2. Definition of the target function which is executed if given offload device is not present
  3. Module target triple points to x86 target triple.

For the device *.ll file (generated from: test-openmp-amdgcn-amd-amdhsa-llvmir.mlir ) you should see:

  1. Definition of kernel function (something like that: define weak_odr protected amdgpu_kernel void )
  2. The module target triple should be set to GPU triple for example: target triple = “amdgcn-amd-amdhsa”

ok, I attach two mlir files here, one for the host and one for the device. For both I don’t see the offload entries in the *.ll file generated using mlir-translate. Ideally one should have the offloading entry in the .ll file.

%struct.__tgt_offload_entry = type { ptr, ptr, i64, i32, i32 }
! = !{!2}

omphostllvm.txt (2.7 KB)
omptargetllvm.txt (2.8 KB)

could you try by swapping the omp.is_device to omp.is_target_device in the test files you’ve presented in the last post, I believe we changed it recently to this (there is also an omp.is_gpu, but that’s not necessary in this example i think) that might give you the correct results. I’ve only tested this on a downstream version currently unfortunately, but it yields the correct results by emitting the offload info, so hopefully enough is upstreamed for that to work.

You may also encounter an error when lowering the device side of your code currently related to this: Request for input on a fix for a bug utilizing omp.TargetOp in conjunction with mlir-translate's -split-input-file - #5 by agozillon if you started to use the split input command, you can work around it I believe by adding location information to the target op, via a mlir loc attribute. But if you don’t use the split input command you should be fine.

I tried to swap to omp.is_target_device. Unfortunately it doesn’t work for me. I use upstream llvm at commit 7cc57c07e36fc6b4d176cebb28a9bbe637772175 in the master branch.

Thank you for actively trying to help me out.

I think there is a possibility that the commit is too far behind (May-ish? if I read it correctly) to have the changes, a lot of the work on OpenMP offloading takes a while to filter into upstream and actually being able to generate a kernel that offloads from a TargetOp is a fairly recent addition and still a WIP (e.g. I am working on map support, and i think the initial device side generation support landed in the last month or so, although others can perhaps refute that claim).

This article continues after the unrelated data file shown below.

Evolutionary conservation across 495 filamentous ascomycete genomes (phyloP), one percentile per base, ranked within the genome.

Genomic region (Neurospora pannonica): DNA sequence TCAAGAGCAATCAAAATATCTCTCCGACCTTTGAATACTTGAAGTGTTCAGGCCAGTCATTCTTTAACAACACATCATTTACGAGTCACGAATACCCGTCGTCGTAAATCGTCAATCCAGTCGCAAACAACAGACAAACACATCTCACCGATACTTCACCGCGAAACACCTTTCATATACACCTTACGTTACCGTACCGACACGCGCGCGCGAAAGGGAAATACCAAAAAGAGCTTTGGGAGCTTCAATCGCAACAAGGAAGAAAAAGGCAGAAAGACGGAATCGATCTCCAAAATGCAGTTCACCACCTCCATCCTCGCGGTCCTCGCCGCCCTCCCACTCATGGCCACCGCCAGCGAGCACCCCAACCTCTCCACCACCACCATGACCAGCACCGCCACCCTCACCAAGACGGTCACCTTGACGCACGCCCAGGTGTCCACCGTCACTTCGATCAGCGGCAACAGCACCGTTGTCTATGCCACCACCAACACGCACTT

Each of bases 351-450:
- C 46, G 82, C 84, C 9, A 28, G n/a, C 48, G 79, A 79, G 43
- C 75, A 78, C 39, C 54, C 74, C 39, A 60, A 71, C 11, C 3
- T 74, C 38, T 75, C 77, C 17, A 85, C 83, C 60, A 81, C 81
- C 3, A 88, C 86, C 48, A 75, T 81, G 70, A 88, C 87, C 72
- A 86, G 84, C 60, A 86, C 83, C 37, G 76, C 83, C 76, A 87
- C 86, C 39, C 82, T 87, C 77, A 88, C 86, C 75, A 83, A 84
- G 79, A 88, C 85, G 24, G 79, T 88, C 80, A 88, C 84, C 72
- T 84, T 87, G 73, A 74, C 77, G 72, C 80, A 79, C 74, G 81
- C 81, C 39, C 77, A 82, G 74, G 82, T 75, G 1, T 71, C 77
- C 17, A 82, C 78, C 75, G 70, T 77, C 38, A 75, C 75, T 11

That’s no problem at all, I am building an upstream llvm-project to see if the offload info is emitted in the most recent commit, and then I’ll regress it to the commit you referenced and see if it does the same.

Yes, that commit is unfortunately too far back to get the desired output sadly. The upstream top-of-the-tree version does seem to emit most of the offload info, but it is missing at least the __tgt_kernel_arguments that the downstream version I have contains, but again it’s a WIP!

Hopefully the original flang command mentioned in this thread would also work on top-of-the-tree as well, not tested it though, but it’s very likely.

ok, so what would I need to get the offloading to work without the flang driver? Because I only want to start from MLIR files and not from fortran source code.
If I update to the latest commit would things work? I am not sure what __tgt_kernel_arguments is about.
Thank you!

Updating to top-of-the-tree will get you the desired offload information I believe without having to go through the flang driver, just via the mlir-translate command specified above.

I believe actually offloading will require this patch: ⚙ D155633 [OpenMP][OpenMPIRBuilder] Add kernel launch codegen to emitTargetCall to land however. But you can always apply it yourself to your branch. Your mileage will still vary though as I think the branch would then be at a state where it will launch the kernel and allow you to write to/from a scalar but not much more (as that’s the test case we’ve been focused on for the first offloading step, but other things could possibly work, but anything complex is still a while away). @jansjodi is very likely the best person to answer what the upstream kernel launch can currently do, so can correct me if I’ve said anything wrong.

Once that patch (⚙ D155633 [OpenMP][OpenMPIRBuilder] Add kernel launch codegen to emitTargetCall) lands, it will be good to write up an example in the docs page of both Flang (using the flang-driver) and MLIR (using mlir tools). And also add an integration test if possible.